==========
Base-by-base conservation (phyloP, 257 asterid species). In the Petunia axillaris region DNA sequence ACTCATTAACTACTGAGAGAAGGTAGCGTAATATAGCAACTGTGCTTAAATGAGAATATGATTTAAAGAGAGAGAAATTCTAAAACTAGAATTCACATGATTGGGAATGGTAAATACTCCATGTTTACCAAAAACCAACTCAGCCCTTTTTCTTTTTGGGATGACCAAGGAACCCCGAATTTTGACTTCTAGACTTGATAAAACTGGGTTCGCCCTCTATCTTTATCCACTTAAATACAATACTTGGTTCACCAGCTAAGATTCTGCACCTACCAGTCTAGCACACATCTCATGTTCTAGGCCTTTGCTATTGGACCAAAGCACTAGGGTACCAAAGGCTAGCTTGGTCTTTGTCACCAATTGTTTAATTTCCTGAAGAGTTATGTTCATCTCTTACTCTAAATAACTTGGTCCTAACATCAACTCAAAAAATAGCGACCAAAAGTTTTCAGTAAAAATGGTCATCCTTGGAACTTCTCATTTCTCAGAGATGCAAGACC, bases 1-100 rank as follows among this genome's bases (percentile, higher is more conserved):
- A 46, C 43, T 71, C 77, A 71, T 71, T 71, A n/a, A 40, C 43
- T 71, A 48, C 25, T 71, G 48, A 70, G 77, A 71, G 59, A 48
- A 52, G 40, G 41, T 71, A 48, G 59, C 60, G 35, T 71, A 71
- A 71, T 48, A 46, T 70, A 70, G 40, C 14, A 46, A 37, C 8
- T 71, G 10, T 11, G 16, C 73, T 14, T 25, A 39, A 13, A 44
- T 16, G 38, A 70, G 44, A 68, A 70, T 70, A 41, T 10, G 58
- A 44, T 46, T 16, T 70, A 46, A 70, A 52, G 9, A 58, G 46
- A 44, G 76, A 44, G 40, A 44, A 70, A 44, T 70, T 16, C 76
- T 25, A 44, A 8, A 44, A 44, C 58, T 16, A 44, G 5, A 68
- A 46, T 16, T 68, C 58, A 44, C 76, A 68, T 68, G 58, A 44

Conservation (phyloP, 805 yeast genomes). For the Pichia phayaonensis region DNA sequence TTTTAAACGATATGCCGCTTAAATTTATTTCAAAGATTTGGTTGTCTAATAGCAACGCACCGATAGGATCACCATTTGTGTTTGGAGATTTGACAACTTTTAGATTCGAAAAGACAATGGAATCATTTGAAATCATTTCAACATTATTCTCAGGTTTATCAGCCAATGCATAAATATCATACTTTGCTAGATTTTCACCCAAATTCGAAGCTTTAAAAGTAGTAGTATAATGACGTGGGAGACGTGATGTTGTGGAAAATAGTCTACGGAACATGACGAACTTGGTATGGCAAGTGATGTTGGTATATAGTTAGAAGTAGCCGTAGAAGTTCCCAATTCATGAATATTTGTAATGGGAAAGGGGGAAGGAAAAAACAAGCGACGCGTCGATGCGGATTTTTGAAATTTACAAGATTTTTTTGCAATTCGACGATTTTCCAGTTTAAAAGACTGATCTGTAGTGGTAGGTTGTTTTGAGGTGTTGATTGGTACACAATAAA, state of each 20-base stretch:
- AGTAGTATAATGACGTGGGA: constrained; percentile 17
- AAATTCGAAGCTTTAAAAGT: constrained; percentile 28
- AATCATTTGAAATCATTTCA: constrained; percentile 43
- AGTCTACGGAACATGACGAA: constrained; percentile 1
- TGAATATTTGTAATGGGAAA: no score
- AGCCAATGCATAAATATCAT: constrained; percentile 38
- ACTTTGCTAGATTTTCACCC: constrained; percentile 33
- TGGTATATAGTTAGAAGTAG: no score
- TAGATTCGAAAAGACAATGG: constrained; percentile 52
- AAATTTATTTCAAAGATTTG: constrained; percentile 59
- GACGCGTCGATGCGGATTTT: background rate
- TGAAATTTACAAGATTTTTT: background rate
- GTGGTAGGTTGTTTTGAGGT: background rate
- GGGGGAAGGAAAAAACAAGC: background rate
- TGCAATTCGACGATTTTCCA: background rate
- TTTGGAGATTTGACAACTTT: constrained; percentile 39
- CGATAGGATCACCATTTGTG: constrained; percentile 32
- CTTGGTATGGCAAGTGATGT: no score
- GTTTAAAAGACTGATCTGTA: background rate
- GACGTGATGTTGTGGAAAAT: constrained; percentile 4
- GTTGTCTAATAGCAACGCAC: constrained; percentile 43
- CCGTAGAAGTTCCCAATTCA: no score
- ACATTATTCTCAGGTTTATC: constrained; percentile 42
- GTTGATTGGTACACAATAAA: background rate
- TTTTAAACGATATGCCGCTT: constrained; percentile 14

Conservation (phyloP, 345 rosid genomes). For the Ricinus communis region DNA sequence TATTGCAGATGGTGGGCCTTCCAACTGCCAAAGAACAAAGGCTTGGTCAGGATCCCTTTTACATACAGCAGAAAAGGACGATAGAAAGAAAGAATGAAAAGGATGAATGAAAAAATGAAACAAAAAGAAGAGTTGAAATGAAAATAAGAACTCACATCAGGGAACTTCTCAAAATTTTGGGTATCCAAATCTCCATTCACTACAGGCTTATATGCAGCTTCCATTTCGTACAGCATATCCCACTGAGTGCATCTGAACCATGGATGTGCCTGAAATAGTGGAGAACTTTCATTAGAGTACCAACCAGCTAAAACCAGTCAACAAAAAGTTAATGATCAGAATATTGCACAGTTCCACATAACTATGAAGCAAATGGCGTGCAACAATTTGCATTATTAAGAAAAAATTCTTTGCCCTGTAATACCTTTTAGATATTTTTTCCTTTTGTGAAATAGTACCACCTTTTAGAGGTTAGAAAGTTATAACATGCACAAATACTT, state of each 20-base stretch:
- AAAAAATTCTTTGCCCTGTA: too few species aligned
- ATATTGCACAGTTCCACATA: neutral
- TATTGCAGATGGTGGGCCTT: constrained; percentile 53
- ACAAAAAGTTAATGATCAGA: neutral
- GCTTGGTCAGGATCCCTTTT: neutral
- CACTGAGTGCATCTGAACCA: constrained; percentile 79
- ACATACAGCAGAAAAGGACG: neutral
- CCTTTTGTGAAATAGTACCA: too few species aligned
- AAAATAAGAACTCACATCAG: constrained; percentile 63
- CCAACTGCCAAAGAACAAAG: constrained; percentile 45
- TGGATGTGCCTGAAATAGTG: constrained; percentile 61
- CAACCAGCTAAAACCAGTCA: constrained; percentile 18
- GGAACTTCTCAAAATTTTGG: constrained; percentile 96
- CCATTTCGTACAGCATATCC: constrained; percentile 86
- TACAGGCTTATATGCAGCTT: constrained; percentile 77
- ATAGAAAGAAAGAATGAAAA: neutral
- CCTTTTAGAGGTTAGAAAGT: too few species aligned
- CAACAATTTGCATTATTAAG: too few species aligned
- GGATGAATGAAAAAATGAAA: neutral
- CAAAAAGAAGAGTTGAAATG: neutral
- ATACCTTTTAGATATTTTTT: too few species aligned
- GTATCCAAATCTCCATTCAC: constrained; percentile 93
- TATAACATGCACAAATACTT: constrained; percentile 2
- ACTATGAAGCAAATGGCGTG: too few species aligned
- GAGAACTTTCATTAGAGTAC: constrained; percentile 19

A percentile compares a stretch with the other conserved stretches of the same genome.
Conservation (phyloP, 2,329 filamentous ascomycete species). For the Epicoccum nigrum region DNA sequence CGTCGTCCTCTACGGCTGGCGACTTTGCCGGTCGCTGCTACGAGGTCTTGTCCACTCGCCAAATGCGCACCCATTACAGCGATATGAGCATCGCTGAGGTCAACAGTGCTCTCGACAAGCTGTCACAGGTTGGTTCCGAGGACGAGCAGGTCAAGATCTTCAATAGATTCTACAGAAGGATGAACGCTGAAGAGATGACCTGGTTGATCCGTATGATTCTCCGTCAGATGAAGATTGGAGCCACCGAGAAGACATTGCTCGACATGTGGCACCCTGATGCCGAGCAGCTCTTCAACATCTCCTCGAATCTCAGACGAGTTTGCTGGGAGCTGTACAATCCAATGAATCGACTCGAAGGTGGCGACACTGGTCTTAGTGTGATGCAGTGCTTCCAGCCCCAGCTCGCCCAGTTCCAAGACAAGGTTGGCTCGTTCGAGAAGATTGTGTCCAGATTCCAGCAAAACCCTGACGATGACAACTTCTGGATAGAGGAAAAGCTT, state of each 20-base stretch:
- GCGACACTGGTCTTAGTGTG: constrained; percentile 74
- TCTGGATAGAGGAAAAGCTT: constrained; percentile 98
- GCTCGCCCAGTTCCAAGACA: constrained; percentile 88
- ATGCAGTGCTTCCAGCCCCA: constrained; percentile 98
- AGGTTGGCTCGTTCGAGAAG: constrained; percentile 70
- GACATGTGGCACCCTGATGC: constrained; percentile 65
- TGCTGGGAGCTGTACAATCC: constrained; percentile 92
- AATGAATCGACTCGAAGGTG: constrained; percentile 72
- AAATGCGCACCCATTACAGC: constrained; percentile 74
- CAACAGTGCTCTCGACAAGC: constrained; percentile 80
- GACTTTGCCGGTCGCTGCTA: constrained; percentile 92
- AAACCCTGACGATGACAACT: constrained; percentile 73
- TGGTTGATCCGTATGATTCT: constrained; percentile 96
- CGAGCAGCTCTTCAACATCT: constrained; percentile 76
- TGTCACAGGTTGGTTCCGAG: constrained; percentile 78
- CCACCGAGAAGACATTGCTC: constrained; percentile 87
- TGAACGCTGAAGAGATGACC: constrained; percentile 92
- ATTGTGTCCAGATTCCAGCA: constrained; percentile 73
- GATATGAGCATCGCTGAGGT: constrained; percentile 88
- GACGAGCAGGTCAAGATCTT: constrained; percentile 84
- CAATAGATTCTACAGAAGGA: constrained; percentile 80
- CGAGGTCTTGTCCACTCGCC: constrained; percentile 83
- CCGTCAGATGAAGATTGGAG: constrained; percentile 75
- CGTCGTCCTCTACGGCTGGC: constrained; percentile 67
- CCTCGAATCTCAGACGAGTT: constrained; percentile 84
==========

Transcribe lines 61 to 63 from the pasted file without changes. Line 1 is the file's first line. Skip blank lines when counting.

- TATAACATGCACAAATACTT: constrained; percentile 2
- ACTATGAAGCAAATGGCGTG: too few species aligned
- GAGAACTTTCATTAGAGTAC: constrained; percentile 19